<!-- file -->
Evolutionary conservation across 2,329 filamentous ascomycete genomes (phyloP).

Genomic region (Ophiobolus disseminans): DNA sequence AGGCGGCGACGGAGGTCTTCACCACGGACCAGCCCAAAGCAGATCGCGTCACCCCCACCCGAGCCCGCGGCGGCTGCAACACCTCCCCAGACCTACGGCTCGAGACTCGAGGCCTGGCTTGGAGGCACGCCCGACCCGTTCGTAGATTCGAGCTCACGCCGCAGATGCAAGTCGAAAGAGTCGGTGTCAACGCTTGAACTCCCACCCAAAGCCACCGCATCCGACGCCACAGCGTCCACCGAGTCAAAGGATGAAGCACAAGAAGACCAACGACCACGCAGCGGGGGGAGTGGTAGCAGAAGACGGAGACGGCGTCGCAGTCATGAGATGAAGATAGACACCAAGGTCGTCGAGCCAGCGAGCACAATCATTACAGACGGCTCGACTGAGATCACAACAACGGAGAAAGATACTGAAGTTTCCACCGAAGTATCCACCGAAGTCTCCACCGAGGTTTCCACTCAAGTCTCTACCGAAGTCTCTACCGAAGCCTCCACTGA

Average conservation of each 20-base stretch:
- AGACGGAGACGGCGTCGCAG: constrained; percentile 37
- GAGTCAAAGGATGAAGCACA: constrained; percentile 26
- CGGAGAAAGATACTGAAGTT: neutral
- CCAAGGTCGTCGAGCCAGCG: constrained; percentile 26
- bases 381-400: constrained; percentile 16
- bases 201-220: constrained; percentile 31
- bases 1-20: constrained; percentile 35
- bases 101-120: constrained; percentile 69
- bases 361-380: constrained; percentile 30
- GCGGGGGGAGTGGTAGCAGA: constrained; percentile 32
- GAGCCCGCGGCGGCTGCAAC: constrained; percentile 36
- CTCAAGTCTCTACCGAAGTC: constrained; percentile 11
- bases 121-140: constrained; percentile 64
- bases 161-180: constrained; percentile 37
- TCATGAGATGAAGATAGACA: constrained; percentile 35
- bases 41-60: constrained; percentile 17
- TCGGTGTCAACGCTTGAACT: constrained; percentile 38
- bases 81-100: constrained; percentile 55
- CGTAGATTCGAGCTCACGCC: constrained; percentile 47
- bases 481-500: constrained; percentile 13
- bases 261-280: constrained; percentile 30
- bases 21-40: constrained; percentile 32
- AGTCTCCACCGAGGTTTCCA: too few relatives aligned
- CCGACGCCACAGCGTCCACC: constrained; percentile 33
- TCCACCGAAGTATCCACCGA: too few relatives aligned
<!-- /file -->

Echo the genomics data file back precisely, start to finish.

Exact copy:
Evolutionary conservation across 2,329 filamentous ascomycete genomes (phyloP).

Genomic region (Ophiobolus disseminans): DNA sequence AGGCGGCGACGGAGGTCTTCACCACGGACCAGCCCAAAGCAGATCGCGTCACCCCCACCCGAGCCCGCGGCGGCTGCAACACCTCCCCAGACCTACGGCTCGAGACTCGAGGCCTGGCTTGGAGGCACGCCCGACCCGTTCGTAGATTCGAGCTCACGCCGCAGATGCAAGTCGAAAGAGTCGGTGTCAACGCTTGAACTCCCACCCAAAGCCACCGCATCCGACGCCACAGCGTCCACCGAGTCAAAGGATGAAGCACAAGAAGACCAACGACCACGCAGCGGGGGGAGTGGTAGCAGAAGACGGAGACGGCGTCGCAGTCATGAGATGAAGATAGACACCAAGGTCGTCGAGCCAGCGAGCACAATCATTACAGACGGCTCGACTGAGATCACAACAACGGAGAAAGATACTGAAGTTTCCACCGAAGTATCCACCGAAGTCTCCACCGAGGTTTCCACTCAAGTCTCTACCGAAGTCTCTACCGAAGCCTCCACTGA

Average conservation of each 20-base stretch:
- AGACGGAGACGGCGTCGCAG: constrained; percentile 37
- GAGTCAAAGGATGAAGCACA: constrained; percentile 26
- CGGAGAAAGATACTGAAGTT: neutral
- CCAAGGTCGTCGAGCCAGCG: constrained; percentile 26
- bases 381-400: constrained; percentile 16
- bases 201-220: constrained; percentile 31
- bases 1-20: constrained; percentile 35
- bases 101-120: constrained; percentile 69
- bases 361-380: constrained; percentile 30
- GCGGGGGGAGTGGTAGCAGA: constrained; percentile 32
- GAGCCCGCGGCGGCTGCAAC: constrained; percentile 36
- CTCAAGTCTCTACCGAAGTC: constrained; percentile 11
- bases 121-140: constrained; percentile 64
- bases 161-180: constrained; percentile 37
- TCATGAGATGAAGATAGACA: constrained; percentile 35
- bases 41-60: constrained; percentile 17
- TCGGTGTCAACGCTTGAACT: constrained; percentile 38
- bases 81-100: constrained; percentile 55
- CGTAGATTCGAGCTCACGCC: constrained; percentile 47
- bases 481-500: constrained; percentile 13
- bases 261-280: constrained; percentile 30
- bases 21-40: constrained; percentile 32
- AGTCTCCACCGAGGTTTCCA: too few relatives aligned
- CCGACGCCACAGCGTCCACC: constrained; percentile 33
- TCCACCGAAGTATCCACCGA: too few relatives aligned